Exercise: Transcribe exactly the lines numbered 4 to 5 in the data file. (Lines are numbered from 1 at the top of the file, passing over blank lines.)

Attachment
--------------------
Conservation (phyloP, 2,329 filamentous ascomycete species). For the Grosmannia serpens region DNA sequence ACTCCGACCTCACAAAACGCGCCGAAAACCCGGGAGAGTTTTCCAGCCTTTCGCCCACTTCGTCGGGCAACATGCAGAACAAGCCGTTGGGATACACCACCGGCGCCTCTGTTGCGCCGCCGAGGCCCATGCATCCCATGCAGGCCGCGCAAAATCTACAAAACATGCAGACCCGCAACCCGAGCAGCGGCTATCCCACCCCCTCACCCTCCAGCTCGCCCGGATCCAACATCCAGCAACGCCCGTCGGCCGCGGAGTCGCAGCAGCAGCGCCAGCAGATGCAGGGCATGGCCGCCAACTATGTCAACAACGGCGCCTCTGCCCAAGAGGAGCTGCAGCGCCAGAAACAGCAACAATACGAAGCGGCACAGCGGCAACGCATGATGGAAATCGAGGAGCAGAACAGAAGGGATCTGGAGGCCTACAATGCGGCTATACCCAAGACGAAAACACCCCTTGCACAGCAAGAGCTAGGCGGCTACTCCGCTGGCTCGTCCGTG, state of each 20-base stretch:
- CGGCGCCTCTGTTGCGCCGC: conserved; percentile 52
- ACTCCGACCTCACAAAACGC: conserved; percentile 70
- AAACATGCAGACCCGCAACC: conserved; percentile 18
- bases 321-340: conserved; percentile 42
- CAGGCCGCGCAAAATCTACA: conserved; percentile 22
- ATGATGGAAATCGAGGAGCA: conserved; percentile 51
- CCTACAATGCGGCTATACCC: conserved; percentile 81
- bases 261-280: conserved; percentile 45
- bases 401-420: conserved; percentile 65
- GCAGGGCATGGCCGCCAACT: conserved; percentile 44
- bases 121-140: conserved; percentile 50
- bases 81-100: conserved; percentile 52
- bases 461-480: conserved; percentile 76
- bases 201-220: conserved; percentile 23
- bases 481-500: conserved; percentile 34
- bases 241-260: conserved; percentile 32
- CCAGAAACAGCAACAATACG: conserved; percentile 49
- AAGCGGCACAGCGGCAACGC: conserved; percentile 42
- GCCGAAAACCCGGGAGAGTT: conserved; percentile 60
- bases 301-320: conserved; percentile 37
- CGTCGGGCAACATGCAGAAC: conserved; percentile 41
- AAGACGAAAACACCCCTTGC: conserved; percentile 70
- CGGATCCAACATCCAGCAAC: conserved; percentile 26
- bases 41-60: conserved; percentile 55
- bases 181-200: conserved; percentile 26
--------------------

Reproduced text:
- AAACATGCAGACCCGCAACC: conserved; percentile 18
- bases 321-340: conserved; percentile 42